Looking at the Fourth of July in Context of Our History and Our Current Political Climate
by Christian Decker
Every 4th of July it’s one of my family traditions to watch the T.V. musical 1776. The musical details the meetings of the First Continental Congress as they grapple with the question of whether to declare independence from the English Empire. With a rich score and fantastic acting performances, it makes for a charming retelling of how our country came to give the middle finger to the biggest, baddest empire of the era.
As a student of history, you learn a lot about how not everything is as black and white as the movies, and even some of the history books make it out to be. The American experiment may have been one of the models for independence around the world, but it came at a great and bloody cost, one that began and followed with tragedies and atrocities.
As you learn more, sometimes it becomes increasingly harder to be “proud to be an American” (man that song is insufferable). Slavery was allowed to flourish in this country well after our war for independence, not to mention the convict leasing that followed after slavery was outlawed, and segregation, obvious or otherwise, that was allowed to occur as a result of shameful Supreme Court decisions. Our government destabilized democratically elected regimes in South America, and supported coups that placed dictators in power, as well as helped to cause the mess of war and politics that is the Middle East. We committed mass genocide of Native Americans, culminating during the presidency of Andrew Jackson, and forced the survivors onto reservations. Not to mention Japanese interment during World War II.
Last year at around this time I published an article detailing the horror at our Southern border and the separation of families of undocumented immigrants and asylum seekers that has increased over the past years. It’s frankly depressing to know that things have gotten worse over the recent months. Under the Trump administration, we have seen the formation of American concentration camps, housing scared children who have been removed from their families, given horrific food, refused soap, toothpaste, and other basic necessities and housed in cramped and crowed buildings. According to several news sources, if these children were prisoners of war, the United States would be committing war crimes under the Geneva Convention.
To see religious conservatives and Evangelicals defend this administration and policies is especially offensive. It flouts Christian teaching of helping the least of our fellow people and upholds racism, bigotry, and degradation of the basic rights of human beings.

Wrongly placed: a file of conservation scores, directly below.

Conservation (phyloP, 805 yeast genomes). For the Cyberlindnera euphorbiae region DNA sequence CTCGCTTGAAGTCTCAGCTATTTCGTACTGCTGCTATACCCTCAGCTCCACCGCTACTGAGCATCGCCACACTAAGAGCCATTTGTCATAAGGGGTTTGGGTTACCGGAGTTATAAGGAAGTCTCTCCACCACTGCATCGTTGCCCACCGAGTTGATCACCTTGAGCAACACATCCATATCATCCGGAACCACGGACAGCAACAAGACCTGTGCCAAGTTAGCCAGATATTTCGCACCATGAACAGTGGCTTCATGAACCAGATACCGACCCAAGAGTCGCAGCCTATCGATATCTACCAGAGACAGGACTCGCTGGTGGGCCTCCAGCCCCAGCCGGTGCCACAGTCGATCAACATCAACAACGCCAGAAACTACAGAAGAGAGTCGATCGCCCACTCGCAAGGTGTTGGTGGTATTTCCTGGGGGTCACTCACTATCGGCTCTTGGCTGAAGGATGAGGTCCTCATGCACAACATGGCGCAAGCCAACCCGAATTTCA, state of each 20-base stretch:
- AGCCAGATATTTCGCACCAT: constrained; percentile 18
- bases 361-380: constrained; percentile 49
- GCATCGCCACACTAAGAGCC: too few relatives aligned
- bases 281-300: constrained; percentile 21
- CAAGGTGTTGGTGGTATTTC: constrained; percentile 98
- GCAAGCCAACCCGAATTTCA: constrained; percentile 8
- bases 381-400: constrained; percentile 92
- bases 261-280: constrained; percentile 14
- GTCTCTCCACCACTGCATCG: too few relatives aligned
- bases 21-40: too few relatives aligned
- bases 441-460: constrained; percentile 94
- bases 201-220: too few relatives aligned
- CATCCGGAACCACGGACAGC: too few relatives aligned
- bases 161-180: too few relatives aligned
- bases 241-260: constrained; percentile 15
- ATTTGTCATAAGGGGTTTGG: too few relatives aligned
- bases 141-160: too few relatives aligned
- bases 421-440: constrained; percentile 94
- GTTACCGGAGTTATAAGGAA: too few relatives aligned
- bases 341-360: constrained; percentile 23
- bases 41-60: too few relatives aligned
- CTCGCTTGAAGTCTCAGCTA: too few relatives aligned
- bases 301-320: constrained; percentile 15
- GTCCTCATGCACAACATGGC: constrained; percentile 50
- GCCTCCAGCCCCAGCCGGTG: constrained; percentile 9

Of course, it is depressing to look at all these injustices and still somehow want to celebrate independence. However, I recently started to look at some of the good moments of our history that really do define what our American values should be. As part of a research assistant job for the political science department, I discovered Paul Butler, who was chairman of the Democratic National Committee during the Eisenhower years. Butler essentially told the Southern conservative democrats that they could go fuck themselves if they refused to support the democrat’s civil rights platform, and never backed down when many called for his removal as chairman. His leadership eventually led to the election of President John F. Kennedy.
I admire the courageousness of the men and women who went to war to stand up against fascism during World War II, and those today who still fight the good fight against those who dare to support the bigotry that is Nazism. There are those today who lead the charge against racial issues that still plague our country, mass incarceration, impartiality in our judicial system, and police brutality. And I smile watching my friends, who can now walk free in the Pride parades throughout the country, celebrating their identity.
My lineage was paved by immigrants, those who came with almost nothing in order to make a better life for themselves and fleeing oppressive regimes. Though it still has many problems, America is place that was able the transform these peoples lives and give them a chance to really live and to thrive. This is the America that I choose to celebrate. Not the America that Trump and many other people want to make America, and not the America that stands for oppression and destabilization. My America defends the weak, welcomes the weary, and stands for justice. Though we may have a long way to go, these are the American values that I choose to live by.
While Thomas Jefferson did not believe these words about all Americans, I always tend to tear up a little when I read them, because they define what American should be. They are found on the document that started our nation, The Declaration of Independence. It reads: “We hold these truths to be self-evident, that all men are created equal, that they are endowed by their Creator with certain unalienable rights, that among these are Life, Liberty, and the pursuit of Happiness.”